Bunnpris is classed as a discount store, owned by I. K. Lykke AS. It has over 250 locations, mostly in central and northern parts of Norway and also in Oslo. Its shops in capital are smaller, operating like convenience stores, with a lot of products crammed in to a small floorspace – this allows them to open on Sundays.

The current CEO Trond Lykke, has had some kind of business operations in the family since 1830. Bunnpris opened its first store in 1981 in Trondheim, the success of the store facilitated mass expansion through other parts Norway.

Bunnpris’ colour scheme consists of yellow and black. I’ve used their stores mainly as a handy alternative to convenience stores on Sundays. Their weekly offers offer great discounts on everyday essentials.


As mentioned earlier, Meny is part of the NorgesGruppen, the group that also owns Kiwi, Joker and Mix. It opened its first store in Norway in 1992 and focuses mainly on fresh products.

Meny supermarket sign

Meny is a pleasant store, with the fresh fish and bakery section a particular favourite of mine. It's also a good option when you're looking for popular international foods that are hard to find elsewhere.

However, overall, I find the store a little overpriced, which leads me to shop there only once or twice each month.

Convenience stores in Norway

Aside from the big supermarkets, convenience stores in Norway are a big business. Some are open through the night and the shops that aren’t are often open until late. Importantly, these stores are often open on Sundays, unlike most of the supermarkets. For the exceptions, see below!

Read more: Norway's groceries are Europe's most expensive

In Oslo, you are never more than a kilometre or two away from a Deli de Luca, 7-eleven, Narvesen or Mix store. The most extreme case of this is evident on Holbergs Plass, where two 7-Eleven stores face each other on opposite sides of the road.

Prices in convenience stores are, rather predictably, quite high. The choice of products is also fairly slim, but you can usually buy bread, milk and so on. Just be sure to check the expiry dates! Most stores ansi offer hot food and pastries that you won't find in many regular supermarkets, along with coffee.

Foreign supermarkets in Norway

All big cities (and many smaller ones, too) also have supermarkets set up by enterprising immigrants. Whatever the origin of the owner, these stores tend to have a terrific selection of imported foods from around the world.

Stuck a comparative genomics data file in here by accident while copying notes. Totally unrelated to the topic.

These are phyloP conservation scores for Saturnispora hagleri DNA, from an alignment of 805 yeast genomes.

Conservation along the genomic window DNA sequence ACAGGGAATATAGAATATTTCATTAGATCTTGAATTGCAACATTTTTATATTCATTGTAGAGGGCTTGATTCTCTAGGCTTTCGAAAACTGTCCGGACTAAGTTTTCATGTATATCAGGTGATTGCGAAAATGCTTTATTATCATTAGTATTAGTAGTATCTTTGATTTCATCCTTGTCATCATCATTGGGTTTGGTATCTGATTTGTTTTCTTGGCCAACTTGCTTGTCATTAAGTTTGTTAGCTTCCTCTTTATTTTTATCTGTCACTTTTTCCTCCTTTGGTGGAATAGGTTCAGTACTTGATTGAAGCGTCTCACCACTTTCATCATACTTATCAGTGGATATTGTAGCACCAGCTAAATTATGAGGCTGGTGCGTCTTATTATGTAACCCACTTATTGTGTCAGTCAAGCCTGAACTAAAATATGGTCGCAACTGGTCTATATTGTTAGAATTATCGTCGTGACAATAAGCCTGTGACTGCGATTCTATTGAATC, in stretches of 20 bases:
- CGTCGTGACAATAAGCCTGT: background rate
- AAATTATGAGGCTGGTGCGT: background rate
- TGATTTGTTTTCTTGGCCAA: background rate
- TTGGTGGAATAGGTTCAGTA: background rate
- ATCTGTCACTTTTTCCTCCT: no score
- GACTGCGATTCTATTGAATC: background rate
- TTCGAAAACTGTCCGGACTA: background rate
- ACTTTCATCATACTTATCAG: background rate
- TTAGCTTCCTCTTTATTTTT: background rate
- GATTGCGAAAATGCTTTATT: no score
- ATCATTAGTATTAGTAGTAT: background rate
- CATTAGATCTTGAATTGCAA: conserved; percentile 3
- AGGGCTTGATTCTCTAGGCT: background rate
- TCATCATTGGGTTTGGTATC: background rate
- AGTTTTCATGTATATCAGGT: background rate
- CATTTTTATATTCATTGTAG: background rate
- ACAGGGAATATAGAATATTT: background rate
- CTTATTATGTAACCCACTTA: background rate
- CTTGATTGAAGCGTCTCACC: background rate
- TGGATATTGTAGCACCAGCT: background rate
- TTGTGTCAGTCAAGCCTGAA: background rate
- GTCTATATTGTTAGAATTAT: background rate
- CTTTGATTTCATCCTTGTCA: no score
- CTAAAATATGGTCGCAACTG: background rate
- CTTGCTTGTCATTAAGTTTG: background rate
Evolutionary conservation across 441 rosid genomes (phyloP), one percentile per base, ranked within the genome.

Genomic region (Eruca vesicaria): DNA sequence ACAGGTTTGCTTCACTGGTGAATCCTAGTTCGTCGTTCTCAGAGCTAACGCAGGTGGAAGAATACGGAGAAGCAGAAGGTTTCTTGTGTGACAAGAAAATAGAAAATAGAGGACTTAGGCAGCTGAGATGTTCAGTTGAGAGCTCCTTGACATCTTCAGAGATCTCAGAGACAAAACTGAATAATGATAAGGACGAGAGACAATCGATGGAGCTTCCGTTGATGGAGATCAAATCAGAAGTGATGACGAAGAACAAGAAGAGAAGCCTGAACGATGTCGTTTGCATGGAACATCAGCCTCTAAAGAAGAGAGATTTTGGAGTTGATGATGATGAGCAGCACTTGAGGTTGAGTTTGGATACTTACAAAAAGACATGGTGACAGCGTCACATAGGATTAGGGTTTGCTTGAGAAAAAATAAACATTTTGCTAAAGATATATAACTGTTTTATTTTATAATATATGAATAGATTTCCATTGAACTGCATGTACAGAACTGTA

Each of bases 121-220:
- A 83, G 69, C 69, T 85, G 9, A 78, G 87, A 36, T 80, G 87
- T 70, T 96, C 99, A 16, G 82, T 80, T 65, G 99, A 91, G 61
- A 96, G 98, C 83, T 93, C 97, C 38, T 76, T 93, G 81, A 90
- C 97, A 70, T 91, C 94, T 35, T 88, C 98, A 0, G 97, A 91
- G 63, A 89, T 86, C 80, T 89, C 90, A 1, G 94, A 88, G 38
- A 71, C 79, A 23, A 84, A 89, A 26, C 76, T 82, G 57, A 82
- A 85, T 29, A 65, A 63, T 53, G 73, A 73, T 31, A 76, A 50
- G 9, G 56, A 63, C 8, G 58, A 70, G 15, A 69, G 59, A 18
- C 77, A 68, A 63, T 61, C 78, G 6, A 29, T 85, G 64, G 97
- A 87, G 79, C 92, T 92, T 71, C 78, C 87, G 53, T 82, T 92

Food at an international grocery store in Oslo, Norway

Most also have a good selection of fresh produce. In my experience, the fruit and veg at these stores can often be better quality than the chain stores, and there is certainly more variety. The fruit and veg is also much cheaper, and is rarely wrapped in plastic.

For you Brits out there missing the frozen beige food of the Iceland supermarket chain, you're in luck! There are a handful of Iceland stores now open in Norway. The prices are nowhere near as low as they are in the UK, but it offers frozen goods that are otherwise hard to find in Norway.

At the time of writing, there are four Iceland stores in the Oslo region (Asker, Bekkestua, St. Hanshaugen, Stovner) and one in Larvik. If you're not in the south-east, Iceland food is stocked in selected Europris outlets.

Sunday opening

As a general rule, supermarkets are not open on Sundays. That's because by Norwegian law, only retail stores below a certain size are able to open on Sundays. There has been talk of this law changing, but nothing has happened so far.

To be able to open on Sundays, some stores have special smaller sections that they open just on Sunday. This is most commonly seen with the Bunnpris chain. There is also a chain of smaller supermarkets called Joker, many of which open on Sundays. However, these are often more expensive and you should only shop for the essentials here.

Those supermarkets that do open on Sunday are often restricted to 10am-4pm or 11am-5pm opening hours.